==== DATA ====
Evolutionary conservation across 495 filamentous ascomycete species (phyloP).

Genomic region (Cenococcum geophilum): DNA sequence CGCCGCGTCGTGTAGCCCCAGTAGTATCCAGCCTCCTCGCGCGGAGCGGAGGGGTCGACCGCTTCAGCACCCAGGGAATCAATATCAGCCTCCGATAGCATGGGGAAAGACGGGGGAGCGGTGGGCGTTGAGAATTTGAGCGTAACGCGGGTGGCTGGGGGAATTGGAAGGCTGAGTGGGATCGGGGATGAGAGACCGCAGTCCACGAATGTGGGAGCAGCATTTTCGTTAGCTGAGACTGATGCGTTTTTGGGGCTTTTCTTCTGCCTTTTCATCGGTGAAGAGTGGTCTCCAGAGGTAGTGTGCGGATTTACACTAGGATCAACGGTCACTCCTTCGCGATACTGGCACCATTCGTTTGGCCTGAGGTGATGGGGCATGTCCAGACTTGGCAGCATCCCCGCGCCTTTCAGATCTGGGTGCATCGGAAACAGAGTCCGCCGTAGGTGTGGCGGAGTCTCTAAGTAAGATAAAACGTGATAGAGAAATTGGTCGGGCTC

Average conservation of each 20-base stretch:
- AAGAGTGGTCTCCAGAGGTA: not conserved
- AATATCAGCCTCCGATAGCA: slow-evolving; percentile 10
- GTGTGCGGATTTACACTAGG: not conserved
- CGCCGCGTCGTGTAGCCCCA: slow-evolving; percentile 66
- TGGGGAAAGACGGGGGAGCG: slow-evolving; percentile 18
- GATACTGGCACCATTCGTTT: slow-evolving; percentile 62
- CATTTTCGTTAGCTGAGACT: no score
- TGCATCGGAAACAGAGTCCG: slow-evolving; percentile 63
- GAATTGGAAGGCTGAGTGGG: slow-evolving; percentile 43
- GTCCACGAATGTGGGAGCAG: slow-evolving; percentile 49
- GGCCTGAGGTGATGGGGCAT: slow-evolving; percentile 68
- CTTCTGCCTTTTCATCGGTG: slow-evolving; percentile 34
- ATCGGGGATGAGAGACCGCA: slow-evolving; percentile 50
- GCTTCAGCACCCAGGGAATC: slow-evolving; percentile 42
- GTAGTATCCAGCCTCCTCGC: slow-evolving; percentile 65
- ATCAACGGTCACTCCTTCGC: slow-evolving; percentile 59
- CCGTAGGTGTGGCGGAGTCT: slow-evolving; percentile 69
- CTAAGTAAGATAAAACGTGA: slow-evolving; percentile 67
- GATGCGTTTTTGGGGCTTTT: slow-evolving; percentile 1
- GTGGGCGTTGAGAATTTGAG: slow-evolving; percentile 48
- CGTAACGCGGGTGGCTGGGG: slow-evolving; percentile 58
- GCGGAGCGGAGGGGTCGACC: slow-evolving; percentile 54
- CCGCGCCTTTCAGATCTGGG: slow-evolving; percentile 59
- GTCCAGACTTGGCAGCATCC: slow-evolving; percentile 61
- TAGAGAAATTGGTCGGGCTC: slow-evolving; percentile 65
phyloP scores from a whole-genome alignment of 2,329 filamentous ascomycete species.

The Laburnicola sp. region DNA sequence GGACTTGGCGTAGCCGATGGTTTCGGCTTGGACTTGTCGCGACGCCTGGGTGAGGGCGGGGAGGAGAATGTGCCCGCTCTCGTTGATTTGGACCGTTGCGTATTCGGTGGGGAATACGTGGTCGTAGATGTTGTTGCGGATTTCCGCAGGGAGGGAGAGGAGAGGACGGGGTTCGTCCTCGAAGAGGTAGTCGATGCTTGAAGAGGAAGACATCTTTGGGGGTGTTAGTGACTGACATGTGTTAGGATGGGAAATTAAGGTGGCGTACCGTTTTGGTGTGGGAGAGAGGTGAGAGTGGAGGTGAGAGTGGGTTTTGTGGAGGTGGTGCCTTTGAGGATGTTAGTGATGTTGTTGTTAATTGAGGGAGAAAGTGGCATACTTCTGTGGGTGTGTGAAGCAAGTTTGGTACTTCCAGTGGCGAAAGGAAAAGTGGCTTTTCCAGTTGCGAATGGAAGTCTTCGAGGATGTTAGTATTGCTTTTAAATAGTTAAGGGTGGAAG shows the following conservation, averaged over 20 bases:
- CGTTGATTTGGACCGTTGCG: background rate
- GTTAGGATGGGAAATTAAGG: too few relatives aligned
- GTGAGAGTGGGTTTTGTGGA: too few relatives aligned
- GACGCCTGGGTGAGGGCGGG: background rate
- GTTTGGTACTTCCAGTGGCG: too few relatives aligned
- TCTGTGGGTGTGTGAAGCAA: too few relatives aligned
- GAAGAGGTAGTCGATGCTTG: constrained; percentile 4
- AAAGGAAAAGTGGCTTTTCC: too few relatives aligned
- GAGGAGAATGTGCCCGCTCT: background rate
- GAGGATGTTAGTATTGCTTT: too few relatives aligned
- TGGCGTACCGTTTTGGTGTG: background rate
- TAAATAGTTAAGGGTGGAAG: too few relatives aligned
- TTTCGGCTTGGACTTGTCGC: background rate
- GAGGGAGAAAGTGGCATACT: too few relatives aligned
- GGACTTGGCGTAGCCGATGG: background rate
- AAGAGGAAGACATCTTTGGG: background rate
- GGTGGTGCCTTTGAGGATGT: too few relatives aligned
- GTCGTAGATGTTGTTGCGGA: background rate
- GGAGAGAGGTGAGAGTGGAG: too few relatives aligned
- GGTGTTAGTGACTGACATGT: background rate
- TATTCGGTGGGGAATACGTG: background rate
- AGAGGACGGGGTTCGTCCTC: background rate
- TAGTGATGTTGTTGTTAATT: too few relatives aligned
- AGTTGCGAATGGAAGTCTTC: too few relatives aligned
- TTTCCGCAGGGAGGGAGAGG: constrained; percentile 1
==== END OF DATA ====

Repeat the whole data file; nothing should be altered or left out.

Evolutionary conservation across 495 filamentous ascomycete species (phyloP).

Genomic region (Cenococcum geophilum): DNA sequence CGCCGCGTCGTGTAGCCCCAGTAGTATCCAGCCTCCTCGCGCGGAGCGGAGGGGTCGACCGCTTCAGCACCCAGGGAATCAATATCAGCCTCCGATAGCATGGGGAAAGACGGGGGAGCGGTGGGCGTTGAGAATTTGAGCGTAACGCGGGTGGCTGGGGGAATTGGAAGGCTGAGTGGGATCGGGGATGAGAGACCGCAGTCCACGAATGTGGGAGCAGCATTTTCGTTAGCTGAGACTGATGCGTTTTTGGGGCTTTTCTTCTGCCTTTTCATCGGTGAAGAGTGGTCTCCAGAGGTAGTGTGCGGATTTACACTAGGATCAACGGTCACTCCTTCGCGATACTGGCACCATTCGTTTGGCCTGAGGTGATGGGGCATGTCCAGACTTGGCAGCATCCCCGCGCCTTTCAGATCTGGGTGCATCGGAAACAGAGTCCGCCGTAGGTGTGGCGGAGTCTCTAAGTAAGATAAAACGTGATAGAGAAATTGGTCGGGCTC

Average conservation of each 20-base stretch:
- AAGAGTGGTCTCCAGAGGTA: not conserved
- AATATCAGCCTCCGATAGCA: slow-evolving; percentile 10
- GTGTGCGGATTTACACTAGG: not conserved
- CGCCGCGTCGTGTAGCCCCA: slow-evolving; percentile 66
- TGGGGAAAGACGGGGGAGCG: slow-evolving; percentile 18
- GATACTGGCACCATTCGTTT: slow-evolving; percentile 62
- CATTTTCGTTAGCTGAGACT: no score
- TGCATCGGAAACAGAGTCCG: slow-evolving; percentile 63
- GAATTGGAAGGCTGAGTGGG: slow-evolving; percentile 43
- GTCCACGAATGTGGGAGCAG: slow-evolving; percentile 49
- GGCCTGAGGTGATGGGGCAT: slow-evolving; percentile 68
- CTTCTGCCTTTTCATCGGTG: slow-evolving; percentile 34
- ATCGGGGATGAGAGACCGCA: slow-evolving; percentile 50
- GCTTCAGCACCCAGGGAATC: slow-evolving; percentile 42
- GTAGTATCCAGCCTCCTCGC: slow-evolving; percentile 65
- ATCAACGGTCACTCCTTCGC: slow-evolving; percentile 59
- CCGTAGGTGTGGCGGAGTCT: slow-evolving; percentile 69
- CTAAGTAAGATAAAACGTGA: slow-evolving; percentile 67
- GATGCGTTTTTGGGGCTTTT: slow-evolving; percentile 1
- GTGGGCGTTGAGAATTTGAG: slow-evolving; percentile 48
- CGTAACGCGGGTGGCTGGGG: slow-evolving; percentile 58
- GCGGAGCGGAGGGGTCGACC: slow-evolving; percentile 54
- CCGCGCCTTTCAGATCTGGG: slow-evolving; percentile 59
- GTCCAGACTTGGCAGCATCC: slow-evolving; percentile 61
- TAGAGAAATTGGTCGGGCTC: slow-evolving; percentile 65
phyloP scores from a whole-genome alignment of 2,329 filamentous ascomycete species.

The Laburnicola sp. region DNA sequence GGACTTGGCGTAGCCGATGGTTTCGGCTTGGACTTGTCGCGACGCCTGGGTGAGGGCGGGGAGGAGAATGTGCCCGCTCTCGTTGATTTGGACCGTTGCGTATTCGGTGGGGAATACGTGGTCGTAGATGTTGTTGCGGATTTCCGCAGGGAGGGAGAGGAGAGGACGGGGTTCGTCCTCGAAGAGGTAGTCGATGCTTGAAGAGGAAGACATCTTTGGGGGTGTTAGTGACTGACATGTGTTAGGATGGGAAATTAAGGTGGCGTACCGTTTTGGTGTGGGAGAGAGGTGAGAGTGGAGGTGAGAGTGGGTTTTGTGGAGGTGGTGCCTTTGAGGATGTTAGTGATGTTGTTGTTAATTGAGGGAGAAAGTGGCATACTTCTGTGGGTGTGTGAAGCAAGTTTGGTACTTCCAGTGGCGAAAGGAAAAGTGGCTTTTCCAGTTGCGAATGGAAGTCTTCGAGGATGTTAGTATTGCTTTTAAATAGTTAAGGGTGGAAG shows the following conservation, averaged over 20 bases:
- CGTTGATTTGGACCGTTGCG: background rate
- GTTAGGATGGGAAATTAAGG: too few relatives aligned
- GTGAGAGTGGGTTTTGTGGA: too few relatives aligned
- GACGCCTGGGTGAGGGCGGG: background rate
- GTTTGGTACTTCCAGTGGCG: too few relatives aligned
- TCTGTGGGTGTGTGAAGCAA: too few relatives aligned
- GAAGAGGTAGTCGATGCTTG: constrained; percentile 4
- AAAGGAAAAGTGGCTTTTCC: too few relatives aligned
- GAGGAGAATGTGCCCGCTCT: background rate
- GAGGATGTTAGTATTGCTTT: too few relatives aligned
- TGGCGTACCGTTTTGGTGTG: background rate
- TAAATAGTTAAGGGTGGAAG: too few relatives aligned
- TTTCGGCTTGGACTTGTCGC: background rate
- GAGGGAGAAAGTGGCATACT: too few relatives aligned
- GGACTTGGCGTAGCCGATGG: background rate
- AAGAGGAAGACATCTTTGGG: background rate
- GGTGGTGCCTTTGAGGATGT: too few relatives aligned
- GTCGTAGATGTTGTTGCGGA: background rate
- GGAGAGAGGTGAGAGTGGAG: too few relatives aligned
- GGTGTTAGTGACTGACATGT: background rate
- TATTCGGTGGGGAATACGTG: background rate
- AGAGGACGGGGTTCGTCCTC: background rate
- TAGTGATGTTGTTGTTAATT: too few relatives aligned
- AGTTGCGAATGGAAGTCTTC: too few relatives aligned
- TTTCCGCAGGGAGGGAGAGG: constrained; percentile 1